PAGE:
Baltimore Episcopal parish, priests to be received into Catholic Church

Cardinal-designate Edwin F. O’Brien, apostolic administrator of the Archdiocese of Baltimore, announced Jan. 19 that Mount Calvary Church, a Baltimore parish of the Episcopal Diocese of Maryland, will be received into full communion with the Roman Catholic Church through the newly created Anglican Ordinariate for the United States.

Father Jason Catania, Mount Calvary’s pastor, informed the archdiocese that it has reached an agreement with the Episcopal Diocese of Maryland, effectively ending the parish’s 169-year history with the Anglican Church. In October 2010, the parish’s vestry unanimously voted to leave the Episcopal Church and to become an Anglican-use Catholic parish.

Mount Calvary’s reception into the Catholic Church marks the second such Anglican community in Baltimore to do so. In 2009, Cardinal-designate O’Brien welcomed 10 Episcopal nuns and their chaplain to the Archdiocese. In 2011, the nuns, members of the All Saints Sisters of the Poor in Catonsville, were welcomed into a newly erected Roman Catholic diocesan priory of the same name. Their chaplain, Father Warren Tanghe, was ordained a Catholic priest in June.

“The steady flow of Mount Calvary alumni to Rome, combined with the decision by the All Saints Sisters and the publication of Anglicanorum coeitbus, made it clear to the people of the parish that our future lies with the Catholic Church,” Father Catania said.

Mount Calvary will continue to worship at its Eutaw Street church. A settlement was recently reached between Mount Calvary and the Episcopal Diocese of Maryland that will enable the parish to retain the property.

Representatives from the Episcopal Diocese of Maryland met for mediation on Nov. 17 with representatives from Mount Calvary and the Joseph Richey House hospice. Joseph H. H. Kaplan, a retired judge, served as mediator. Though a settlement was not reached that day, significant progress was made and negotiations continued. The agreement states that the property currently occupied by Joseph Richey House, a hospice that started as a joint ministry by Mount Calvary and the All Saints Sisters of the Poor, will be permanently deeded to Joseph Richey House along with the parking lot shared by the congregation and Joseph Richey House. The Anglican Use Congregation will be deeded the church building, adjacent offices, and rectory, will keep all furnishings and personal property, and will retain the right to use the parking lot shared with Joseph Richey House. The Episcopal Diocese of Maryland will receive a monetary sum as part of the settlement, and will retain first right of refusal if the congregation vacates the property.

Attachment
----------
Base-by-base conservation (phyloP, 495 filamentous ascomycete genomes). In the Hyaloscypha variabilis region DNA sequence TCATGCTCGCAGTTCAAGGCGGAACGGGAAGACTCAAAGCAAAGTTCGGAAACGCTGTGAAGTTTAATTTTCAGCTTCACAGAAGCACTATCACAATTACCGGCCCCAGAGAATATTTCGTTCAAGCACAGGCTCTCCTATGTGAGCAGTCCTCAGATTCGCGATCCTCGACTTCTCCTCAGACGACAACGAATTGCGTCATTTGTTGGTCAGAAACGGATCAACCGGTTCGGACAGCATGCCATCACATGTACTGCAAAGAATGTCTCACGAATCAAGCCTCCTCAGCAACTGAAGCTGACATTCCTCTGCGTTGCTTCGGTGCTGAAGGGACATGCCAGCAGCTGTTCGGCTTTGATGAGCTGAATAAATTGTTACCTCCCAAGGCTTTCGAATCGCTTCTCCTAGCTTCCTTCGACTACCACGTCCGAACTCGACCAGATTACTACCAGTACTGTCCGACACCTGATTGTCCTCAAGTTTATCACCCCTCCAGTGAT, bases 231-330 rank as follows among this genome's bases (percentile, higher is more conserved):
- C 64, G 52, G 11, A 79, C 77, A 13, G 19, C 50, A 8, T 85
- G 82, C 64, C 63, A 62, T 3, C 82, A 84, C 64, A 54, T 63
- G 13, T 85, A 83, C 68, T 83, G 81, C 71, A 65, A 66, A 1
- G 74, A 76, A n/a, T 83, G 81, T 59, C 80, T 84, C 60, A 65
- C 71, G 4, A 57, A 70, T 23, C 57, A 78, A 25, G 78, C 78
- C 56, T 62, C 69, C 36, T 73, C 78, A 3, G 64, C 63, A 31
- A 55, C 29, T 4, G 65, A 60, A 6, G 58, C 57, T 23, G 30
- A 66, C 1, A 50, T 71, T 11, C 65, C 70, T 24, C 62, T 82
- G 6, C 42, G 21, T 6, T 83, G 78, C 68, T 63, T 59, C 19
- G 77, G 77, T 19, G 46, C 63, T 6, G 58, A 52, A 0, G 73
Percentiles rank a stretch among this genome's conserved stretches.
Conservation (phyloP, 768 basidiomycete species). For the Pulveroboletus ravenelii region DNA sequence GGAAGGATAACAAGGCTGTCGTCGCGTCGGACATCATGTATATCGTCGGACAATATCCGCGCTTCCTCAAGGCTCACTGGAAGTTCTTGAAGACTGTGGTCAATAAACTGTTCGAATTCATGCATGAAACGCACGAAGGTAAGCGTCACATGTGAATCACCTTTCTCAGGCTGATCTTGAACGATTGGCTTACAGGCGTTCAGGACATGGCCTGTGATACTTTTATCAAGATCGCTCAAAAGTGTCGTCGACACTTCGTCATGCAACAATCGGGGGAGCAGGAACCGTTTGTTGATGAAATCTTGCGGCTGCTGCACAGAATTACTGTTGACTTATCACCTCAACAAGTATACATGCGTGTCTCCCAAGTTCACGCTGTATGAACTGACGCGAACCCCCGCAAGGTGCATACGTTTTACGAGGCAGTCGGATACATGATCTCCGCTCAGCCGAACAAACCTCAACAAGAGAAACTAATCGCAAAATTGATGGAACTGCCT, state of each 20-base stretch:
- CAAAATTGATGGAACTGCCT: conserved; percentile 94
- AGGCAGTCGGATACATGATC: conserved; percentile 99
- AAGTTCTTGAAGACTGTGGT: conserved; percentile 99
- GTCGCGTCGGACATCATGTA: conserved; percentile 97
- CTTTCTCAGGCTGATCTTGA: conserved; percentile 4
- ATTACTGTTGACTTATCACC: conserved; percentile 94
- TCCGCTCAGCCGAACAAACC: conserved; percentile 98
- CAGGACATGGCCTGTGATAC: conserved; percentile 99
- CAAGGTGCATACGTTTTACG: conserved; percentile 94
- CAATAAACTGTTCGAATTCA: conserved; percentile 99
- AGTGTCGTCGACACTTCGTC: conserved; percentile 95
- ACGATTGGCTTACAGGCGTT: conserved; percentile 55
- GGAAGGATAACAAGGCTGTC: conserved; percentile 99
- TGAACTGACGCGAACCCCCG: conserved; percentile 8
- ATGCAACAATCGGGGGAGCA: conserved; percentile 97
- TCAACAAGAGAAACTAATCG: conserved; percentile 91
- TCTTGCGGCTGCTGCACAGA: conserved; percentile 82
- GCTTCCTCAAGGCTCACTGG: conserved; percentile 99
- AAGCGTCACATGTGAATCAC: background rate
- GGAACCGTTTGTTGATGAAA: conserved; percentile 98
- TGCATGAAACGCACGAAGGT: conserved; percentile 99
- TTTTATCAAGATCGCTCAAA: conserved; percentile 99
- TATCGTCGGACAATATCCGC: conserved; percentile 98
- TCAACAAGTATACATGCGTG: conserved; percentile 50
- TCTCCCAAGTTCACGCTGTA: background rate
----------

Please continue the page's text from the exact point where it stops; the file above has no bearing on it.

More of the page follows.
The Rev. Canon Scott Slater, on the bishops’ staff and part of the mediation team representing the Episcopal diocese, said, “This has been a thoughtful, prayerful, and respectful process by all three entities, and I am pleased that we have reached a solution that meets the needs of all three groups.”

Mount Calvary is expected to be the first Anglican-use community in the United States to enter the Catholic Church through the new Anglican Ordinariate since it was announced Jan. 1. The head of the new ordinariate, Father Jeffrey N. Steenson, will receive Father Catania, three fellow priests and 40 parishioners on Jan. 22 at Mount Calvary.

“The ordinariate stems from the apostolic constitution Anglicanorum coetibus issued by Pope Benedict XVI in November 2009 that authorized the creation of ‘ordinariates,’ geographic regions similar to dioceses but typically national in scope,” according to a United States Conference of Catholic Bishops November 2011 press release. At this time, the only other ordinariate exists in the United Kingdom.

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Catholic Review

Catholic Review

The Catholic Review is the official publication of the Archdiocese of Baltimore.